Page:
After a Sapa tour in Vietnam

8 Dec, 2010

Sapa trekking - Vietnam

Travel to Vietnam, visit Sapa and beautiful north allows visitors to experience authentic tribal life, writes Rob McFarland.
Teetering down steep stone stairs in inappropriate shoes and tight white designer jeans is a young, affluent Vietnamese woman. She’s holding a multicolored umbrella to protect her from the sun and is being led carefully by the hand by a private guide.
Coming up the other way is a young girl from the local Black Hmong hill tribe, dressed in an embroidered jacket and wearing the tribe’s trademark black hat. Her face is creased with effort as she struggles with a large basket of sticks strapped to her back. She stops to let the descending woman pass and they exchange a glance that speaks volumes about the extremes of modern-day Vietnam.
Although technically still a communist country, Vietnam is now home to a generation of youngsters who’ve embraced capitalism. Hanoi and Ho Chi Minh City have the sort of designer boutiques and high-end restaurants you’d expect to find in any fast-paced Asian city.
And although both are compelling destinations, if you’re looking for a respite from the chaotic din of motorbike horns and the extreme sport of crossing the road, you need to head north and, in particular, visit a beguiling hillside town that’s nestled among some of the country’s most spectacular scenery.

Sapa was once an old French hill station but has developed over the past 20 years into a popular tourist destination. Travellers are drawn here by the dramatic landscape of mountain peaks and plunging valleys and the chance to interact with the locals.
Travel to Sapa, which is located 380km north of Hanoi, is an adventure in itself. After stocking up on biscuits and beer at Hanoi train station, we drag our luggage across several sets of tracks to board the overnight train to Lao Cai.
Our final destination is the swish Victoria Sapa Resort & Spa and, if it wasn’t a Saturday night, we’d be delivered there in a velvet and mahogany-panelled carriage of the resort’s private train. Unfortunately, tonight is the one night it doesn’t run so we’re on an older, shakier version.
We arrive at Lao Cai in the murky pre-dawn light and watch the market town come to life. Normally you’d take a 1.5-hour bus transfer straight to Sapa, but today we’re making a detour to one of the region’s must-sees: the Sunday market at Bac Ha.
Local minority groups from around the north-west congregate in Bac Ha each week to trade and socialise. Beautifully dressed hill tribe women in embroidered dresses and bright headscarves barter and laugh while a lazy procession of motorbikes, horses, carts and water buffalo ambles by. Wicker baskets full of live pigs and chickens are prodded while, nearby, raw meat is hacked apart.
Our onward journey to Sapa reveals tantalising glimpses of the Alps-like scenery for which the region is famous. As we climb into the clouds, verdant valleys plunge away from us on all sides to reveal hundreds of metres of carefully terraced rice fields.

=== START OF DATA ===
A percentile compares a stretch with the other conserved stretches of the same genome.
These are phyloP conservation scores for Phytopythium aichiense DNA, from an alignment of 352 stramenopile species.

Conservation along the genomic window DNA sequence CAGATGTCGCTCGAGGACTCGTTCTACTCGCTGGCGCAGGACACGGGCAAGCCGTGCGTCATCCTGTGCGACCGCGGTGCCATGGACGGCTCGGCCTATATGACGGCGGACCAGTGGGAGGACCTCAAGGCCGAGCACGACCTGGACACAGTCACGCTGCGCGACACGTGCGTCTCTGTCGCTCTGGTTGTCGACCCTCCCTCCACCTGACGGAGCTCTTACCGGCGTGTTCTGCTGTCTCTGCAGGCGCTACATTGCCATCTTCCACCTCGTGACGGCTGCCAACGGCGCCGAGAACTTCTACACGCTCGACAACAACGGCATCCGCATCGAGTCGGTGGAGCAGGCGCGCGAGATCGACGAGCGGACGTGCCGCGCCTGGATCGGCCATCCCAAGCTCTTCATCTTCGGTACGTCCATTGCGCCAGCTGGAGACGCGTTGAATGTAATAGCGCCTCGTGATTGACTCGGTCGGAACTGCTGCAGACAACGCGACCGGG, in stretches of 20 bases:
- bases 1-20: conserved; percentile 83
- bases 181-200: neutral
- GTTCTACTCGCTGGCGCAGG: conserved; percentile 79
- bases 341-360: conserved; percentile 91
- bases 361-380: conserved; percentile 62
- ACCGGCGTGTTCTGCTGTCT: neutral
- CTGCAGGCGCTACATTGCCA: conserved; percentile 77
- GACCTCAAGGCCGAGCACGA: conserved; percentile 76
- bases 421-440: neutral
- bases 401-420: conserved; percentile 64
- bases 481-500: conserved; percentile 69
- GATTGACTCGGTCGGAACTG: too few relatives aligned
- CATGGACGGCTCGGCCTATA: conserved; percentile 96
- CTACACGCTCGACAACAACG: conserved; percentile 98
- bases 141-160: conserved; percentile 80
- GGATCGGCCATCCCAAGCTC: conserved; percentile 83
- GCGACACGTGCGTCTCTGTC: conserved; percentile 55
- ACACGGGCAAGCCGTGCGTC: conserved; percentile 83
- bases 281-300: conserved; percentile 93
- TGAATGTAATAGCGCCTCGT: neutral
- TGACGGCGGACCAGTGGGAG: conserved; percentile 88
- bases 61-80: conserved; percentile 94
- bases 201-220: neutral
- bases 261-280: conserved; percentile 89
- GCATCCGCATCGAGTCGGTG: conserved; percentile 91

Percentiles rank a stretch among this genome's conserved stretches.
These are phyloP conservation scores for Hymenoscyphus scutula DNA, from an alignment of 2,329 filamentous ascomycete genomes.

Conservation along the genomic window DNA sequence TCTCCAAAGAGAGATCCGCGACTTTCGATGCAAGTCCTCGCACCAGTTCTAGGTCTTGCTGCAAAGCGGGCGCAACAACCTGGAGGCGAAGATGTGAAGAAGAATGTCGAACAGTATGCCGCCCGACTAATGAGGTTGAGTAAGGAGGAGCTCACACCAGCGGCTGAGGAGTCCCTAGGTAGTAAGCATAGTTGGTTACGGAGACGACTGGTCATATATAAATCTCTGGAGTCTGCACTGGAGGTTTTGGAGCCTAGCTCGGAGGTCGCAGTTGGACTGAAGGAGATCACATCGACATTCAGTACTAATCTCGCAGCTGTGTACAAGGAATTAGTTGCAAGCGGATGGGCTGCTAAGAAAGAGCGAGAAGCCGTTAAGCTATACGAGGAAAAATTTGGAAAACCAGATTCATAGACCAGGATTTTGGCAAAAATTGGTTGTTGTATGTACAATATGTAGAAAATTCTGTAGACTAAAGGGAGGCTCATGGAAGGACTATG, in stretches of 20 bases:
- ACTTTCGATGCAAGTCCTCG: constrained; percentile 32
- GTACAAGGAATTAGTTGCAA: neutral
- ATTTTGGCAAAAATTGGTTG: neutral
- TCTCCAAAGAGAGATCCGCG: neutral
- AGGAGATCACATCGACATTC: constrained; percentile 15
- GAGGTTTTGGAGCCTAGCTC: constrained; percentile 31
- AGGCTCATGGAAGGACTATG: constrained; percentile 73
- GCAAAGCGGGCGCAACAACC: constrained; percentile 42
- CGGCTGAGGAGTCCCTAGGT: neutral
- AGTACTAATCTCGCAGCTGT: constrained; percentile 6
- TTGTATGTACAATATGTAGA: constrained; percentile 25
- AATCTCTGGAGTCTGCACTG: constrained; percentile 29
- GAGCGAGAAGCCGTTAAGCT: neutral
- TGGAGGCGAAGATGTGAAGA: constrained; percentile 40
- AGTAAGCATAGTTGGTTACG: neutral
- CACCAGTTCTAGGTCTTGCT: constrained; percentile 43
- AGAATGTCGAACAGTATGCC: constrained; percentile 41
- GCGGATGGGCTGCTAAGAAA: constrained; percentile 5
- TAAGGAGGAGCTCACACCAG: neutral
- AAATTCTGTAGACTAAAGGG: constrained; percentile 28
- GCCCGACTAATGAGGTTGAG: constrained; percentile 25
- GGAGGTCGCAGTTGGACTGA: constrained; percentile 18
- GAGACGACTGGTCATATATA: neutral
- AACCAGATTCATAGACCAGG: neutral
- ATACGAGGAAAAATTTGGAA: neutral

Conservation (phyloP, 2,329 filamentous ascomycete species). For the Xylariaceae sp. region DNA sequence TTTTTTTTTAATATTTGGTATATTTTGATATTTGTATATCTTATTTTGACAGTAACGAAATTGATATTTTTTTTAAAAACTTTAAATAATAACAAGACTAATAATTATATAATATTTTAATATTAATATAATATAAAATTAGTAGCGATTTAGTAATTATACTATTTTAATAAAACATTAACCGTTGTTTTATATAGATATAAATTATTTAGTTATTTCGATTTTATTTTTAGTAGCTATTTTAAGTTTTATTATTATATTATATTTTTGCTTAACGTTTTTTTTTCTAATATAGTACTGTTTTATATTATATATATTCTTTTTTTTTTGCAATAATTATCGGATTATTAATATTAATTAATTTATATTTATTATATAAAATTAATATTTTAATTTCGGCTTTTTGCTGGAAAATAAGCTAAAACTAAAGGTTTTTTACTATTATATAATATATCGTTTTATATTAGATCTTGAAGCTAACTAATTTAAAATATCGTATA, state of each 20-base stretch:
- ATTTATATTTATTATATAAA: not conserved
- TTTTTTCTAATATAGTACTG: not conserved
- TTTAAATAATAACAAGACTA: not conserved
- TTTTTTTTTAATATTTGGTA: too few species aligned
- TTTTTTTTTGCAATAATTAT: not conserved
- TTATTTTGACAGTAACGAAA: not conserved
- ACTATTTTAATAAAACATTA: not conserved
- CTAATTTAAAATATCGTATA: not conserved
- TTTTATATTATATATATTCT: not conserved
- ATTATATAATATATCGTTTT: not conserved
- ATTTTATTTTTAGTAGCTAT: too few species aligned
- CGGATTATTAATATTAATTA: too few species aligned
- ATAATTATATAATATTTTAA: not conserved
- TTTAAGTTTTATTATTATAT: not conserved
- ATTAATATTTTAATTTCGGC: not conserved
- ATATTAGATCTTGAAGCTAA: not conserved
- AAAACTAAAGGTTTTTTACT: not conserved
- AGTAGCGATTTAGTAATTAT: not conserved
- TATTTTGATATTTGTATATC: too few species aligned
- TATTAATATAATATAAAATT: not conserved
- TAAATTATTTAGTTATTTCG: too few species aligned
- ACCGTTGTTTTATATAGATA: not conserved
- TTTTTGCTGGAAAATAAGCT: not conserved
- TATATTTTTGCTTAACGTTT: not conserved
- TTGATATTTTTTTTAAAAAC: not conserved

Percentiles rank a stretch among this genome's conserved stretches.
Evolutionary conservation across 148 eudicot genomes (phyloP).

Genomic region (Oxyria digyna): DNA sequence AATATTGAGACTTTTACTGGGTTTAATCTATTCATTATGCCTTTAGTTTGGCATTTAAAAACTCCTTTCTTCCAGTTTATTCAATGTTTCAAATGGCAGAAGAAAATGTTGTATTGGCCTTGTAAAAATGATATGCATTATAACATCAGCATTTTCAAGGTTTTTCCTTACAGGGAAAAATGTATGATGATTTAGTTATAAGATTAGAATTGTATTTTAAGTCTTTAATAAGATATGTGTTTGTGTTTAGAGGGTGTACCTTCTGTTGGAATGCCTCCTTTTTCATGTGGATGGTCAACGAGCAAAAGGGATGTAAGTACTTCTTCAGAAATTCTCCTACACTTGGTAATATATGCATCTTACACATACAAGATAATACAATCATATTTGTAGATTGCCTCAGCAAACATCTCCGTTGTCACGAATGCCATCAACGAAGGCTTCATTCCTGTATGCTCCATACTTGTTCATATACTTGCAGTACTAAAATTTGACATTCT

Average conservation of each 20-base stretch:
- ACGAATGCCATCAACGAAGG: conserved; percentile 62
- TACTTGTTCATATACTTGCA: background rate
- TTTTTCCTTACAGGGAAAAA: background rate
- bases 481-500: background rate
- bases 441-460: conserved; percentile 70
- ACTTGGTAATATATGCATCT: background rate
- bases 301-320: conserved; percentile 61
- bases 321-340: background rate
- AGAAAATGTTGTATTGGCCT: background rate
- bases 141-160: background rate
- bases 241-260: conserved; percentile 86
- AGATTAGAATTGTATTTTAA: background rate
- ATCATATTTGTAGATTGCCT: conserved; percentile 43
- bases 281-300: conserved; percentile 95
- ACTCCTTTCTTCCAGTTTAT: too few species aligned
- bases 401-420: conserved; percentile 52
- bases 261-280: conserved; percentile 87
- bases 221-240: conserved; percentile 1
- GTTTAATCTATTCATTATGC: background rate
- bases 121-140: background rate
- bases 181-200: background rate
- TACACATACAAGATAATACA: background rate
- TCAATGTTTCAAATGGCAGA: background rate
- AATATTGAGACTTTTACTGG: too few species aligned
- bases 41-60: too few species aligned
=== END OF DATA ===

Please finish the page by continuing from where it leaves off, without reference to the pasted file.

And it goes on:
With its polished wooden floors and cosy feel, the Victoria Resort is a welcoming haven at the end of our trip. Rooms are on the small side but are beautifully furnished with antiques and local handicrafts.
Sapa is a much bigger tourist destination than Bac Ha market and inevitably it has a different feel. Expect to be surrounded by grinning, trinket-laden hill tribe girls the moment you step outside, and much of the market here is devoted to souvenirs rather than essential supplies for locals.
Although you could easily spend a couple of days ambling around town, the big drawcard is the chance to get among the scenery and interact with the local people.
The next day we set off for Cat Cat, a small Black Hmong village 3km south of Sapa. The second we emerge from the hotel we’re befriended by a group of Hmong women who pair off so we each have a guide. Their grasp of English varies, but all have mastered the basics: “Where you from?” and “How old are you?”. Particularly important is “You married?” and when I reveal I’m not at the prehistoric age of 37, my companion looks shocked and cries, “Why not?”
Getting hitched is a serious business around here and the hill tribes engage in some interesting wooing techniques. As recently as a decade ago, men would kidnap girls from a neighbouring village to trial them for marriage. If they got on she’d stay, if they didn’t she’d be returned. Weekly love markets to pair off youngsters were also commonplace, although an unhealthy interest from tourists has all but stamped these out.
The village of Cat Cat comprises simple wooden shacks along a steep path that leads to a waterfall. Many locals have set up stalls outside their houses selling scarfs and jewellery, and gorgeous children chase each other around courtyards.
It’s here that I witness the glance between the affluent city girl and her basket-laden hill tribe counterpart. To be fair, both look equally uncomfortable in the 30-degree heat.
The following day we tackle an even more spectacular trek, starting at the Black Hmong village of Lao Chai and passing through the Giay village of Ta Van as we follow a stream along the valley floor. It’s all camera-happy stuff, but I already know that it’s not what I’ll remember most. The enduring memories will be of those little glimpses I’ve gained of day-to-day life for the minority groups that eke out an existence here.
On the way back to Sapa, we pass two children herding a pair of enormous water buffalo along a ridge. At one stage the giggling little girl clambers on top of one of the animals and lies down while her brother shepherds them along with a stick. It’s about as far away from inappropriate shoes and designer jeans as you can get.